Just Married

I Love You, Dripping Faucet and All

By Simi Lichtman

  • Print
  • Share Share
Simi and Jeremy, in a moment of non-annoying bliss.

Before Jeremy and I got married, the rabbi who performed our ceremony asked us to make a list of three things that excited us about marriage and three things that scared us. We both said that we were scared of living together and perhaps coming to resent certain aspects of each other’s personalities that didn’t bother us or didn’t come up when we lived apart.

Maybe one of us would be messy; maybe the other would get anal about messes. These were things we couldn’t know about each other until we’d lived together, and we both were smart enough to know those were things that could nudge their ways into our happiness and make us squirm with exasperation.

“When you get married, you vow to love your spouse for better or worse. Most people think this means you support each other through the big things in life — getting sick, going broke, or your dog throwing up all over the house. I think what it really means is you need to love your spouse for their better habits, along with their worse habits,” writes Leslie Rasmussen, creator of Marriage-Project.com, in The Huffington Post.

I couldn’t agree more. I can easily envision devoting myself to Jeremy should he, God forbid, fall ill. But occasionally I come home to find the bathroom sink dripping, and that drives me berserk.

And he would support me emotionally and otherwise if I lost all our money somehow — but it makes him crazy to know that I’m going to assume he’s the one who left the sink dripping.

Of course, the sink is just one thing. I’m addicted to my iPhone, and it drives Jeremy nuts when I ignore him because I’m on it. But Jeremy does the same thing. He gets so wrapped up in whatever book he’s reading or video game he’s playing or work that he’s doing that it’s like his ears don’t work.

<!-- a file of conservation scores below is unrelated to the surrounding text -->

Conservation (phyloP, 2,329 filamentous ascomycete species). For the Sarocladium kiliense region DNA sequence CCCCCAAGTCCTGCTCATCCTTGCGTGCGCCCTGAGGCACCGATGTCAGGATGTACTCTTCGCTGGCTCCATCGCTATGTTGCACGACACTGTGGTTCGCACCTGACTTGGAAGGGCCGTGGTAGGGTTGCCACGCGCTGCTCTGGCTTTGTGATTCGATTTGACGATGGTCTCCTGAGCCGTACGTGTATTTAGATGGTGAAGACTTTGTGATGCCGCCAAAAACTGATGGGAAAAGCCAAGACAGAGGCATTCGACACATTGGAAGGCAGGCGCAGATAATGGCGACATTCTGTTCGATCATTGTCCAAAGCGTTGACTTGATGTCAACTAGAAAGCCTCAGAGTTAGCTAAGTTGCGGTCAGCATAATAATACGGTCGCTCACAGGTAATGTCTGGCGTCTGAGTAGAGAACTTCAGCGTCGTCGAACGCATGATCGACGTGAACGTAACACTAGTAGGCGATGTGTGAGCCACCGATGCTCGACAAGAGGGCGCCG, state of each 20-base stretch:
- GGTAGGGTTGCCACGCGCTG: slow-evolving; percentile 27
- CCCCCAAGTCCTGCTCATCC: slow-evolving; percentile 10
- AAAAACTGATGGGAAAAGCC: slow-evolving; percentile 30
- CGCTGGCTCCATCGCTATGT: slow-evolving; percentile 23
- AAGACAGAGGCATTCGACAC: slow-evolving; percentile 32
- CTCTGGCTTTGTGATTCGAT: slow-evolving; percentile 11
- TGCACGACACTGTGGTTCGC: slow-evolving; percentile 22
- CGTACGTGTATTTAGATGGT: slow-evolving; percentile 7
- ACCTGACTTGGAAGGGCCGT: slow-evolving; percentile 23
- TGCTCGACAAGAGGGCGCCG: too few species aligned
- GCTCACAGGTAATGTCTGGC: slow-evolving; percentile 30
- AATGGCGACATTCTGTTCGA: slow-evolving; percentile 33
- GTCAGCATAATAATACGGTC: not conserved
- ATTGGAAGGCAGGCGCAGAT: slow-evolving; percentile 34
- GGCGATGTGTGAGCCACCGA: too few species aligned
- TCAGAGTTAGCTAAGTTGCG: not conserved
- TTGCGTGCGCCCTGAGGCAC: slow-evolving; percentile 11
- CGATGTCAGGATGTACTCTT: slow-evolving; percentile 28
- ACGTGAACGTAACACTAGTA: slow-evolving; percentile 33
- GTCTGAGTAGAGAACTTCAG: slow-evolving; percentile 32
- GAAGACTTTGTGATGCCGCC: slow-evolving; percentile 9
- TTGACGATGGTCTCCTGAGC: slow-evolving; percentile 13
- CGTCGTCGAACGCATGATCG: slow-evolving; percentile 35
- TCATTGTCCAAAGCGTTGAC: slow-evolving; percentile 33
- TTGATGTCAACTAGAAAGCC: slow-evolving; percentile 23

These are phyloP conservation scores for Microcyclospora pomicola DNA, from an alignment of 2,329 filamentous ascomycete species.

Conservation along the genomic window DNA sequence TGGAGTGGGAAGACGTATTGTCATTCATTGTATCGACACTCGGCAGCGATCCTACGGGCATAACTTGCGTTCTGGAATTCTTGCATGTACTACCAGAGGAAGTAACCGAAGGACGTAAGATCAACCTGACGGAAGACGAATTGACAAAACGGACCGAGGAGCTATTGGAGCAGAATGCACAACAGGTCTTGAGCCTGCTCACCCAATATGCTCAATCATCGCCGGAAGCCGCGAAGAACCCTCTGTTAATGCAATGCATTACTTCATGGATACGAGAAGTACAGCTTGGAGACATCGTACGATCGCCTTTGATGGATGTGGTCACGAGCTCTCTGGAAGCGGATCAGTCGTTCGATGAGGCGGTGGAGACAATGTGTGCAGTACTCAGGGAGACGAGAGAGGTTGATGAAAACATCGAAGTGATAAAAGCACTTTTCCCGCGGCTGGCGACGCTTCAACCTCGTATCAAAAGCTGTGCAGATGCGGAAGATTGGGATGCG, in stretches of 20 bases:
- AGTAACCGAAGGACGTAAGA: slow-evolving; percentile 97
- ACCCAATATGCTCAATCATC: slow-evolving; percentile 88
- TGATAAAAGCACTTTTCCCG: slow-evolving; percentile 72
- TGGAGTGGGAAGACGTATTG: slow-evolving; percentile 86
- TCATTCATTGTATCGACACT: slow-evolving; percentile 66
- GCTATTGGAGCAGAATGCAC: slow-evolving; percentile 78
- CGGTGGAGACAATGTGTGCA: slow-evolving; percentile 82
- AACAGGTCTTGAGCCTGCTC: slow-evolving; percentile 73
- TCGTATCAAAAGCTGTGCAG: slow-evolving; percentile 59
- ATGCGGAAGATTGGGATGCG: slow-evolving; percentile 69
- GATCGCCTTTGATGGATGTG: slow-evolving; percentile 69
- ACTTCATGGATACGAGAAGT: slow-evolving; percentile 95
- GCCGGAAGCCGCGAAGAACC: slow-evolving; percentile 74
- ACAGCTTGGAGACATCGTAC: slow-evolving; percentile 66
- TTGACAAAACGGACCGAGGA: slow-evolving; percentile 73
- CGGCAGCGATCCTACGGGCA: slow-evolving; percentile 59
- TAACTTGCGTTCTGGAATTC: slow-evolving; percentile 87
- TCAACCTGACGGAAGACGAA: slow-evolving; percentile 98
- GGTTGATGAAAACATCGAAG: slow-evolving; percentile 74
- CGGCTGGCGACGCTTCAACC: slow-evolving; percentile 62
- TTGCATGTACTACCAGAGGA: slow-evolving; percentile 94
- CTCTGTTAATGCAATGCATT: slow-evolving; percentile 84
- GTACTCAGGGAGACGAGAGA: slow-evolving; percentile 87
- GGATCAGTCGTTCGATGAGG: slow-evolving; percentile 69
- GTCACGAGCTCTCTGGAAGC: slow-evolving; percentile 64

Usually we’re able to control ourselves when it comes to the small things. We try to avoid doing things that will irk the other, or we try to avoid being irked by little things like nail-biting or being late. It doesn’t always work. We expect the ones we love to be as perfect as we imagine they are; that is perhaps what makes it so difficult when our partners are annoying. If a friend has a weird affect, well, we all have flaws. But our spouses — we love them, and we think of them as wonderful. That’s what makes it so much harder when they act less than wonderful.

The same rabbi warned us before we got married not to expect each other to fit a certain image. That advice makes perfect sense now. If I expect Jeremy to be the tremendous Prince Charming I sometimes think of him as, it will drive me crazy when he does something that I find annoying.

But if I simply allow him to be who he is, love will carry on.

That’s not to say we can’t work on ourselves and help each other grow in the big ways, but we can’t hope to change the small quirks, and we shouldn’t get stuck on them either. If we love each other deeply and respect one another for the real things that form our identities, then things like a messy counter shouldn’t be allowed to get in the way.

But as I’ve discovered, it’s not that easy. Love can fight the big things. It’s the little annoyances that worm their way in there and make love back away, hands up in surrender.

After four months of marriage, one of the most important lessons I’ve learned is that we can’t stop being who we are when we’re married; we just have to learn to love who our partners are, dripping sinks and all. And when that’s not possible… well, that’s what ignoring people is for.


Permalink | | Share | Email | Print | Filed under: wedding, spouse, faucet, annoyances, dripping sink, Jewish